Will naloxone help if the person overdosed on drugs other than opioids?
No, it only works to reverse an overdose involving opioids.

If I don’t know what the person used, should I administer naloxone anyway?
Yes, naloxone is a very safe drug and will not adversely impact someone who has overdosed on other drugs or alcohol.

I’ve heard friends say that a cold shower, coffee or other stimulants can help with an overdose. Should I try that?
No, if someone is in respiratory distress the best course of action is to call 911 and administer naloxone along with rescue breathing.

If the person begins breathing on their own after giving them naloxone, why should I bother calling 911?
Naloxone only last for 30 to 90 minutes so it’s possible that the person could go into respiratory arrest again due to the opioids still in their system. Medical professionals can help provide the necessary treatment to prevent respiratory failure.

I’ve heard that fentanyl is so powerful that 1 or 2 doses of naloxone may not be enough. Is that true?
Yes, overdoses involving fentanyl may require repeated administrations of naloxone to restore breathing.

My son is in rehab and I expect that he will be committed to recovery when he gets out, so why do I need to get a naloxone kit?
The relapse rate associated with opioid use has been estimated to be as high as 90 percent. 1 As a precautionary measure, it’s important to have naloxone in the home. Just as you don’t anticipate having a fire, you probably have a smoke detector in the home – this is the same kind of precautionary measure that you hope you never have to use.

Won’t the person who overdosed be arrested for possession and potentially other charges if 911 is called and the police arrive?
Many states have passed overdose prevention laws, which support treatment instead of arrests. Check your state’s laws.

What legal protections are there for the person administering the naloxone so that if something goes wrong, they aren’t held responsible?
Most states have passed Good Samaritan Laws for the protection of the person administering the naloxone. Check your state’s laws.

If I don’t have any naloxone and someone has overdosed, what should I do?
Call 911 and perform rescue breathing until the paramedics arrive.

What’s the price and availability of Naloxone?
Price and availability vary. However, some formulations, including the most expensive, are increasingly covered by insurance policies. In some states, insurers still only cover naloxone for patients — people who are taking/using opioids. In other states, insurance will also cover naloxone for third parties (e.g. concerned family or community members). Contact your insurer, pharmacist or Health Department to find out what is covered in your state.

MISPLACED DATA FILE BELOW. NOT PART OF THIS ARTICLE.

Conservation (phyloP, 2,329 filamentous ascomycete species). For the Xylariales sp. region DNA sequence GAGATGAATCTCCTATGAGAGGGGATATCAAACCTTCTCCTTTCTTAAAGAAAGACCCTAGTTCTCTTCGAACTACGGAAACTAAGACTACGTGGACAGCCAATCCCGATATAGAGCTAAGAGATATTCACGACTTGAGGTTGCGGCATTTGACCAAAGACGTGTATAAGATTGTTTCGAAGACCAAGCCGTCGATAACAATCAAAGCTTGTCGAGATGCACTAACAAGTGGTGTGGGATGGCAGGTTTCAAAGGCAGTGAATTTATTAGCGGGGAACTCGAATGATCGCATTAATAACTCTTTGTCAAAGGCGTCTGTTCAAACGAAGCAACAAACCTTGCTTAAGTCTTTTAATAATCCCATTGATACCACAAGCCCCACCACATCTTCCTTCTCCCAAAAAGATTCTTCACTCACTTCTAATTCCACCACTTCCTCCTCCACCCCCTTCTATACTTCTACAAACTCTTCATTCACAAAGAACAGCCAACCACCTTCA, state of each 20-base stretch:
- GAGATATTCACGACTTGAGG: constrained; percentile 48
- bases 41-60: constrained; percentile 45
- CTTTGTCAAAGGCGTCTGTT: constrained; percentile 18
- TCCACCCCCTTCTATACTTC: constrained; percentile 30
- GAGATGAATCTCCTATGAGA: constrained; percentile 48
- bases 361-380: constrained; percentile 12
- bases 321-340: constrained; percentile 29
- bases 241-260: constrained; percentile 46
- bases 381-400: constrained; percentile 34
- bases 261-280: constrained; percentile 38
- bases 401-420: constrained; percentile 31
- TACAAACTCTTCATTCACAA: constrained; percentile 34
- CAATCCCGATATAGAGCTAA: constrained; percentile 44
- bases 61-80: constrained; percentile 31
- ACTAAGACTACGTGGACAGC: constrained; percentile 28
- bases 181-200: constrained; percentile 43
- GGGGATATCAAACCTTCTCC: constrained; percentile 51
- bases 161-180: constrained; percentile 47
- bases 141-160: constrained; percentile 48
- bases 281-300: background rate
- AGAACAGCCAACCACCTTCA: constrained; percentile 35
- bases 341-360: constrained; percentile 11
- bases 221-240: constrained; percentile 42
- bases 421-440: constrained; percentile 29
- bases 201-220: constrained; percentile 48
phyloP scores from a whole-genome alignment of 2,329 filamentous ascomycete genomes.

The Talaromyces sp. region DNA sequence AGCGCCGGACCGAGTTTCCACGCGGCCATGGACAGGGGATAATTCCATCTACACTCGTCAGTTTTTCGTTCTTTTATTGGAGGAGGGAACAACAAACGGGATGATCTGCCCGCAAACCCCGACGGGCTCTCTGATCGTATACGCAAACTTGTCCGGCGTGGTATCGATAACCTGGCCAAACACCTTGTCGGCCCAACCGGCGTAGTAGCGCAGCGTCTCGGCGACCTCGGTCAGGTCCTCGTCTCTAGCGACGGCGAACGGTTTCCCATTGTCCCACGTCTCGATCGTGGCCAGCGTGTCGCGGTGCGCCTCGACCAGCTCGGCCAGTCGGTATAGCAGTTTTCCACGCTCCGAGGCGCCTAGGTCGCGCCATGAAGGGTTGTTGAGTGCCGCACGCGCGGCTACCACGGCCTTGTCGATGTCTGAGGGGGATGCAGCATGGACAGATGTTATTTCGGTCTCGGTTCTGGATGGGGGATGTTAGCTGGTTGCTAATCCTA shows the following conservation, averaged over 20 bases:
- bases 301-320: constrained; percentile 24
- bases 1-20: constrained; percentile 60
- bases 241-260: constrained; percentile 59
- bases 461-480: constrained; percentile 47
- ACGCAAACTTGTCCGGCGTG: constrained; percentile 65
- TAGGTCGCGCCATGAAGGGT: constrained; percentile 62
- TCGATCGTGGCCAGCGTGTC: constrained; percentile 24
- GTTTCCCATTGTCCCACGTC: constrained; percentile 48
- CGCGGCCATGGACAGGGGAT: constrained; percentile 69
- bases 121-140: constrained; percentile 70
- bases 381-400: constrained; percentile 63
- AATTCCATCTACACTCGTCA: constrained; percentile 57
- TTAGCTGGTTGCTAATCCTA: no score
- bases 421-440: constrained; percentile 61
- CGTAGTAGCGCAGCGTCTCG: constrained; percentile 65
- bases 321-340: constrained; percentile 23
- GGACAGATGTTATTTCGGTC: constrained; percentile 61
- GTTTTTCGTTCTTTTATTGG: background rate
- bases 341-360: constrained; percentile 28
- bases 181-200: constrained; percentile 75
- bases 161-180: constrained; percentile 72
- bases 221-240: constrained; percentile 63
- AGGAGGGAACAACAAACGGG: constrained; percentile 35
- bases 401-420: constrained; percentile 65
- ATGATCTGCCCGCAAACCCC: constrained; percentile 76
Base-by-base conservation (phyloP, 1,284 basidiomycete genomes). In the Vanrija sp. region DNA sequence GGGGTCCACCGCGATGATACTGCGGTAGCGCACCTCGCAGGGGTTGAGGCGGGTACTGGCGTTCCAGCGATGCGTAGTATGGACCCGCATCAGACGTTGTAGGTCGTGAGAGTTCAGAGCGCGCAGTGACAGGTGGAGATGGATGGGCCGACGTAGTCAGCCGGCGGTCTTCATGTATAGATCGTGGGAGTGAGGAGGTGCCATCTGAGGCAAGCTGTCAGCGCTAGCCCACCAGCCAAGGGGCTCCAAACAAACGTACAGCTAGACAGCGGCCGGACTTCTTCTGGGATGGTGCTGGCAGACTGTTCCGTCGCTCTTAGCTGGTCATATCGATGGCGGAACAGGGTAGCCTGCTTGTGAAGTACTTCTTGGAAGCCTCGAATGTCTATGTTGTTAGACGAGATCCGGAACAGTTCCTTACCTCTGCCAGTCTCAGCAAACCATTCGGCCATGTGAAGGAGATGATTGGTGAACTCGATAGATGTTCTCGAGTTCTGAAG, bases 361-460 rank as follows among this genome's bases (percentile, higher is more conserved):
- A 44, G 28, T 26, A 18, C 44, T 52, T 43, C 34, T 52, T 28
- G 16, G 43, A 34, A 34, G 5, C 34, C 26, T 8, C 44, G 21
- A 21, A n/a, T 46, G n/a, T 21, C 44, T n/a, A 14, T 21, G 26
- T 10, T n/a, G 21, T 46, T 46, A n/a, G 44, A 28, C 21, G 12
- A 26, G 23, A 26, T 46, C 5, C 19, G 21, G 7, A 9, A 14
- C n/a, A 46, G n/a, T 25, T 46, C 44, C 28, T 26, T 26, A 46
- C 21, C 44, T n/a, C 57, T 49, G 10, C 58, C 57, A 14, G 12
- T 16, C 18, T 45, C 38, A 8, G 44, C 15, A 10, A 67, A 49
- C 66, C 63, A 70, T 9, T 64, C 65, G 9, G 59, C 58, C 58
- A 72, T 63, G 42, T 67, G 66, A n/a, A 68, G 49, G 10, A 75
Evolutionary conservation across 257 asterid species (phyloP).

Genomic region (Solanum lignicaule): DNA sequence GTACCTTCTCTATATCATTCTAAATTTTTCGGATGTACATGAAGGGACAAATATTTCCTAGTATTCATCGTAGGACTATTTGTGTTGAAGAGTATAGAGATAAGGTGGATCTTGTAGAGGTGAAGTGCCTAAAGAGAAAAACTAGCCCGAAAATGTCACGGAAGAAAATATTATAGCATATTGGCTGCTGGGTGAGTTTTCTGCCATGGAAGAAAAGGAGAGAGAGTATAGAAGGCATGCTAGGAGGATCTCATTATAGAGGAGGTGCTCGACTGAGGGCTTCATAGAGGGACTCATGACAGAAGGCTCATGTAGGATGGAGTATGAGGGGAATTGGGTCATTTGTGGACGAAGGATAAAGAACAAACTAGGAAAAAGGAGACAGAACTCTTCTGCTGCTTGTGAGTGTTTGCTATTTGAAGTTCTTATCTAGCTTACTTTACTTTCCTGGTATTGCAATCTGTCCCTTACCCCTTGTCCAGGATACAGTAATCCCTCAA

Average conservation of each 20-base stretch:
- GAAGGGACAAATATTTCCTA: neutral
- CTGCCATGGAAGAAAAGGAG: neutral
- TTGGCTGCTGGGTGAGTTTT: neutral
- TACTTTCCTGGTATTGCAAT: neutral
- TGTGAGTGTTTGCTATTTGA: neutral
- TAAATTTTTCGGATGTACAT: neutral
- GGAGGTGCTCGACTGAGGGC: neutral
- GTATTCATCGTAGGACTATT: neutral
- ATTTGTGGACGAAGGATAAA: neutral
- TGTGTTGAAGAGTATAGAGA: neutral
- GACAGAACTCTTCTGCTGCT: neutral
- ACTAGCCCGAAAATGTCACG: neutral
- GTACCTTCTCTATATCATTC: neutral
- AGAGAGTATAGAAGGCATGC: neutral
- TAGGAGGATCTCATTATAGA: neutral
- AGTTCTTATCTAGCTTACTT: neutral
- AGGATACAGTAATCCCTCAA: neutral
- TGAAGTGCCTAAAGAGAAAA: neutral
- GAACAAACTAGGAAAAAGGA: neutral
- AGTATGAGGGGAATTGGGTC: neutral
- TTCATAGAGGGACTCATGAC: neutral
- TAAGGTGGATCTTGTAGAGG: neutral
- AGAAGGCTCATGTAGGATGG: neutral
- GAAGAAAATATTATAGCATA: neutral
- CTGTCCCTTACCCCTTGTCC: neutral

Even when insurance is not available, some manufacturers will provide naloxone at no charge for people who cannot purchase it through insurance or other means if requested by their physician. Contact the manufacturer’s website – such as Evzio or Narcan – for information on these programs.

Does naloxone expire?
There is an expiration date on naloxone, however research indicates that it can be effective well beyond the expiration date on packaging; in some cases months and years later. The safest practice is to get a replacement (setting a reminder on your phone’s calendar) but in the case of an emergency, it’s better to use an expired dose than to not administer anything.

Will naloxone go bad if it is stored in a place that’s too hot or cold?
Yes, check the packaging to see what temperature range is recommended. Generally, room temperature is advised.

If I keep naloxone in the house, won’t my child think that he or she can use more drugs because there’s an antidote available?
There are no studies that indicate increased usage due to having naloxone available. Think of having Naloxone around as you would a first-aid kit. It’s always best to err on the safe side and be prepared in case of emergency.

5 Ways to Process the Death of a Friend in 12-Step Recovery

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1) Respect the Spiritual Principle of Anonymity

The 12th Tradition of Alcoholics Anonymous states: “Anonymity is the spiritual foundation of all our Traditions, ever reminding us to place principles before personalities.” The majority of 12-step fellowships have adopted this tradition. In the digital age of mobile technologies and the internet, anonymity needs to be respected beyond the original boundaries of “press, radio, and films.” 

Although many people, including myself, are quite open about sobriety on social media, others are strict about maintaining anonymity. When a sober friend dies, you may be tempted to post a tribute on their Facebook page, letting the world know that they died sober. Resist the temptation. By taking such an action, you could be violating their anonymity, and revealing something to family or co-workers that they would prefer to have kept anonymous. Also, don’t automatically assume you know all the details, which brings us to number 2.

2) Never Presuppose a Relapse or Speculate on Causality

Sadly, people in recovery sometimes return to drug and alcohol use, and sometimes it results in death. However, when a sober friend dies, until you know for sure from a medical report or similar legitimate source, you shouldn’t speculate on whether or not they relapsed. Such speculation is nothing more than gossip, even if you don’t intend it to be. As Aesop wrote in a fable and Thumper later adopted as his motto, “If you can’t say anything nice, then don’t say anything at all.” 

Even if someone did die as a result of a relapse, do not act like the “wise” sage. It’s not your job to use that knowledge to warn others. Such an attitude raises you above the emotional reality and places your sobriety on a pedestal. And imagine if you are wrong. Then, not only have you damaged a sober friend’s legacy, you have hurt yourself by telling such a story. In these cases, better safe and kind than sorry and foolish. As a member of a 12-step fellowship, I don’t want to point fingers or take other people’s inventories. I don’t want judgment to consume my capacity for love and empathy.